EFFECT OF FIRST KREMER PRIZE
The announcement of the first Kremer Prize in 1960 spurred many projects to be started. The success of these projects varied widely. No review of human powered flight which covers this period is complete without a description of at least one of the large number of eager but inexperienced pioneers.
ALAN STEWART was building human-powered-ornithopters before 1959, and was still making attempts in 1979. In fact these were all unsuccessful Stewart-powered-ornithopters, although one glided once. He was perhaps the most persistent and notorious of the many young men of this period who had more optimism than aeronautical knowledge. The passage that follows shows the technical level of many of the enthusiasts of this period, and illustrates the organisational problems faced by anyone operating in the real world such as Stewart's village, Greenhill.It illustrates one of the necessary attributes. a strength of audacious pioneering despite the mockery of the neighbours. Perhaps the main lesson to be learned here is that on any project which is seen as bizarre, as HPF still is, it is necessary to develop a technique for coping with the curious.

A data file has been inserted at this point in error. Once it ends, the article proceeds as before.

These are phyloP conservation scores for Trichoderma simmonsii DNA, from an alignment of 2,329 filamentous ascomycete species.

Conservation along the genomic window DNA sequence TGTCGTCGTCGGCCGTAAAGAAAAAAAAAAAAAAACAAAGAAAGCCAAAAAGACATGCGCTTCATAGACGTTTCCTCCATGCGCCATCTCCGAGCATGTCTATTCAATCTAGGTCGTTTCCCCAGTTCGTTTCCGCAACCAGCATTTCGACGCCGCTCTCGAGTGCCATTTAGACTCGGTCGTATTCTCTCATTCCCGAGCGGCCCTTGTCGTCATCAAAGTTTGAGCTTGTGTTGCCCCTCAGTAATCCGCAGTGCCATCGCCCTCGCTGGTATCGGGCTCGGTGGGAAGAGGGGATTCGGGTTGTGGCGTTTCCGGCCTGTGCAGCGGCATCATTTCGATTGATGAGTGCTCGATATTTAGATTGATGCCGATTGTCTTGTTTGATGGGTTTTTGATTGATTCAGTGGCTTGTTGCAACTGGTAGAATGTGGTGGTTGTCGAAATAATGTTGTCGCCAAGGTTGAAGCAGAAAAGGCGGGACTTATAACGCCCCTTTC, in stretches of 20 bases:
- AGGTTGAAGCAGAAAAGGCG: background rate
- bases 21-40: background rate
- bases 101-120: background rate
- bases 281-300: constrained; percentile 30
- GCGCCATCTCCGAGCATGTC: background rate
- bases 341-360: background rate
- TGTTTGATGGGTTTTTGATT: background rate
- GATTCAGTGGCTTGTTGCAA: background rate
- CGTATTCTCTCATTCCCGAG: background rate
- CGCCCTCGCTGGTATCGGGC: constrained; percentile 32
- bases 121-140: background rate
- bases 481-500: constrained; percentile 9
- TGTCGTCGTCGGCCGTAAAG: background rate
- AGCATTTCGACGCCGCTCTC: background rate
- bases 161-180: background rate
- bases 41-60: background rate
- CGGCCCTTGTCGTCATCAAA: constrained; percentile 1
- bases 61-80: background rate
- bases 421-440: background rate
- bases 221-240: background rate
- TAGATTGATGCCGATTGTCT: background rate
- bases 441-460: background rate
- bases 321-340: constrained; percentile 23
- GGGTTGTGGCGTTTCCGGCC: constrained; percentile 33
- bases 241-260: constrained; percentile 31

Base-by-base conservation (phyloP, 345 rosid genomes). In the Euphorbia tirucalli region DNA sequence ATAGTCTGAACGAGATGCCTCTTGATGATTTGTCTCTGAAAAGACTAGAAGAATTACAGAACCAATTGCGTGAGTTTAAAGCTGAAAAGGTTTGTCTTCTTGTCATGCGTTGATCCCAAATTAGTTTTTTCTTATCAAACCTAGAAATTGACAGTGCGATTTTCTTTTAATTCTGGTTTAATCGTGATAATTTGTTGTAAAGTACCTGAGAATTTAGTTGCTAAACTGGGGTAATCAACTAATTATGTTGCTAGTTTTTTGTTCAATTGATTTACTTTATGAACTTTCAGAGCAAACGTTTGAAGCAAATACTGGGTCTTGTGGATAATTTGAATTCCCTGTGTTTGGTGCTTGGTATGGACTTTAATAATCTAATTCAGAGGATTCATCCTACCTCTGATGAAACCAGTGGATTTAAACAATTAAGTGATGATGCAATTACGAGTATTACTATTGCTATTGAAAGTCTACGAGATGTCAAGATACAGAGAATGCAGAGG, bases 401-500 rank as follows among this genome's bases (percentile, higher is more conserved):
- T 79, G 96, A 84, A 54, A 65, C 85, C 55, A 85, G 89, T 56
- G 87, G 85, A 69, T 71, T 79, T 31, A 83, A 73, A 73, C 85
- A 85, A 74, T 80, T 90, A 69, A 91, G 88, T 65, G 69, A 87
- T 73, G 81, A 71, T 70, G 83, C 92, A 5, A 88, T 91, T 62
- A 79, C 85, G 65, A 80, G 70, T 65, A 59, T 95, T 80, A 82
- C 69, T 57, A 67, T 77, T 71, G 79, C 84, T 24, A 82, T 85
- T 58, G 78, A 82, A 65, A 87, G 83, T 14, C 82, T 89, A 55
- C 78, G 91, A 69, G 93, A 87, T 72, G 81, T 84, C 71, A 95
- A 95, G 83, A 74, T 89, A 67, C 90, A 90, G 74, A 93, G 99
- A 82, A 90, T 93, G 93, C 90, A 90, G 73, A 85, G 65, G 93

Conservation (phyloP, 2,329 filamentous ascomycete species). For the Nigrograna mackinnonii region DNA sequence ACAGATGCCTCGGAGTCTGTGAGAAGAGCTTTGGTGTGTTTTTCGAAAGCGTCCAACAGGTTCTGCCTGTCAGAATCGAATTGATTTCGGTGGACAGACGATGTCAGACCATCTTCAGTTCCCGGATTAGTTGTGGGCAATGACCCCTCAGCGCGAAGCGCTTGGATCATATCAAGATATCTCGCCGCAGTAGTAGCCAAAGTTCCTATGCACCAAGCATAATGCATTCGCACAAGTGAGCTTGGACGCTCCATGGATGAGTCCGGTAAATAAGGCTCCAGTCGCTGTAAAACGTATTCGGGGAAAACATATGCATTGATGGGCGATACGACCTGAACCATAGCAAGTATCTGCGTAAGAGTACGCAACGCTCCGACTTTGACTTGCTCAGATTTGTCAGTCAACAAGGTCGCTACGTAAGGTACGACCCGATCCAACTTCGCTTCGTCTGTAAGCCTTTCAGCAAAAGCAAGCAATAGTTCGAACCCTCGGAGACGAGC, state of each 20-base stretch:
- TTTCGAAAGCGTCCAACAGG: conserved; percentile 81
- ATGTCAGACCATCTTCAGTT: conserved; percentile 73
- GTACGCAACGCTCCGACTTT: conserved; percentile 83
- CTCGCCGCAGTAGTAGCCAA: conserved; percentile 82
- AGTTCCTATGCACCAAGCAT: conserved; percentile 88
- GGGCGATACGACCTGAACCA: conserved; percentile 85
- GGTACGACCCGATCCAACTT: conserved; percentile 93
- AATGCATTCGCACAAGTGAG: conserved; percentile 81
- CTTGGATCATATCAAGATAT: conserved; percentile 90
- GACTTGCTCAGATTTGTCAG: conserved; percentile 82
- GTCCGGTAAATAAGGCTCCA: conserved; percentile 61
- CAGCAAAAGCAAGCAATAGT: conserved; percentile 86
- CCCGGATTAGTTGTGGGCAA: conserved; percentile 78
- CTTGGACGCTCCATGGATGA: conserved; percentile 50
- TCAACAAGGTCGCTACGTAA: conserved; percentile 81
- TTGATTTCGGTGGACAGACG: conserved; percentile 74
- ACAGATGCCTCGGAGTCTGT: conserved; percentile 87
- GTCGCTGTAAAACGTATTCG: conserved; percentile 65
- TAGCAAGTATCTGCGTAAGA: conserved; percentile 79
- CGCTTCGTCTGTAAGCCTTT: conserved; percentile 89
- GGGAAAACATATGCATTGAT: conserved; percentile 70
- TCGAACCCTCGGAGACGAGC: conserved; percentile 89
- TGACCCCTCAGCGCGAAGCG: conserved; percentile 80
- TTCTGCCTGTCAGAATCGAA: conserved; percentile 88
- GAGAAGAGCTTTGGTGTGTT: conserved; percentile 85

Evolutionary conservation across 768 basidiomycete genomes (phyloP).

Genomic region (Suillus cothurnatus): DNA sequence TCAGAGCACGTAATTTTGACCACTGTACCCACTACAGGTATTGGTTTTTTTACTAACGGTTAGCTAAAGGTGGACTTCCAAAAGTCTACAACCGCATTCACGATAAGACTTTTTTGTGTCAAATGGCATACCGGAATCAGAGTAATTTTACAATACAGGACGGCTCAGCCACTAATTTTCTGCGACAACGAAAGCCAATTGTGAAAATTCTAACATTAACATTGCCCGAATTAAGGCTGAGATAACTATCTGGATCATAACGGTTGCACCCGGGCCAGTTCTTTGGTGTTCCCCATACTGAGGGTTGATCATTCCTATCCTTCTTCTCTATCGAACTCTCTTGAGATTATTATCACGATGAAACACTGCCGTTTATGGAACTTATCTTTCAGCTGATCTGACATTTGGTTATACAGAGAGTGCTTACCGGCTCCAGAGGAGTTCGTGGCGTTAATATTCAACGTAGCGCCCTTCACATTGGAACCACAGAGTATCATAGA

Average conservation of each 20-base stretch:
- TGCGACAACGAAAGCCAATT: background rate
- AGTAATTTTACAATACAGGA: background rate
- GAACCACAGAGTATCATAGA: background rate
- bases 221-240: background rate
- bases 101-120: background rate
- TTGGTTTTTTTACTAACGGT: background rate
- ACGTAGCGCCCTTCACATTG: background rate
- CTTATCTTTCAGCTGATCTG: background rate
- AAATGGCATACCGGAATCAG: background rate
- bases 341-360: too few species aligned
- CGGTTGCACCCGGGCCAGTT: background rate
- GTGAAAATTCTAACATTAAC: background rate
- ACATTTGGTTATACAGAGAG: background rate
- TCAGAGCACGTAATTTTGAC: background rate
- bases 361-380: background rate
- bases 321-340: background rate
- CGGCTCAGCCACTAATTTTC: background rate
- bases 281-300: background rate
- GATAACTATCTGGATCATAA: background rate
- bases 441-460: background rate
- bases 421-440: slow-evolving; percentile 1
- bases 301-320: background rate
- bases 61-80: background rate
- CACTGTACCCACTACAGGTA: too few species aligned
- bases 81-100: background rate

To quote Alan Stewart :-
It wasn't long before someone leaned over the garden wall.
"What's that you're making then ? "
I tried to avoid giving a straightforward answer in the hope he would go away, but others appeared asking the same question.
"An aeroplane", I admitted at last, hoping that would get rid of them.
"Get away ! You are having us on. You never are ! Come on, tell us what you are making"
"An aeroplane", I repeated, preparing to meet their criticism with thick skin. At first they were puzzled.
People didn't make aeroplanes in their backyards.
"It's a practical joke !", grinned one at last, believing he had the answer. The others looked questioningly at me. I nodded. If they cared to think it was a joke, I wasn't stopping them. But as time went on, the people of Greenhill got to hear of the Kremer Prize and began to take me seriously. £5,000 was no joke. ( Stewart 1980 )
A different answer could have been something along the lines of Dr Paul MacCready's reply 18 years later to similar questioning at a time when he was as yet unsuccessful in muscle powered flight. (See Gossamer Condor.)
However, it wasn't Alan Stewart who lost out during a later series of questions, this time from the press.
Stewart again :-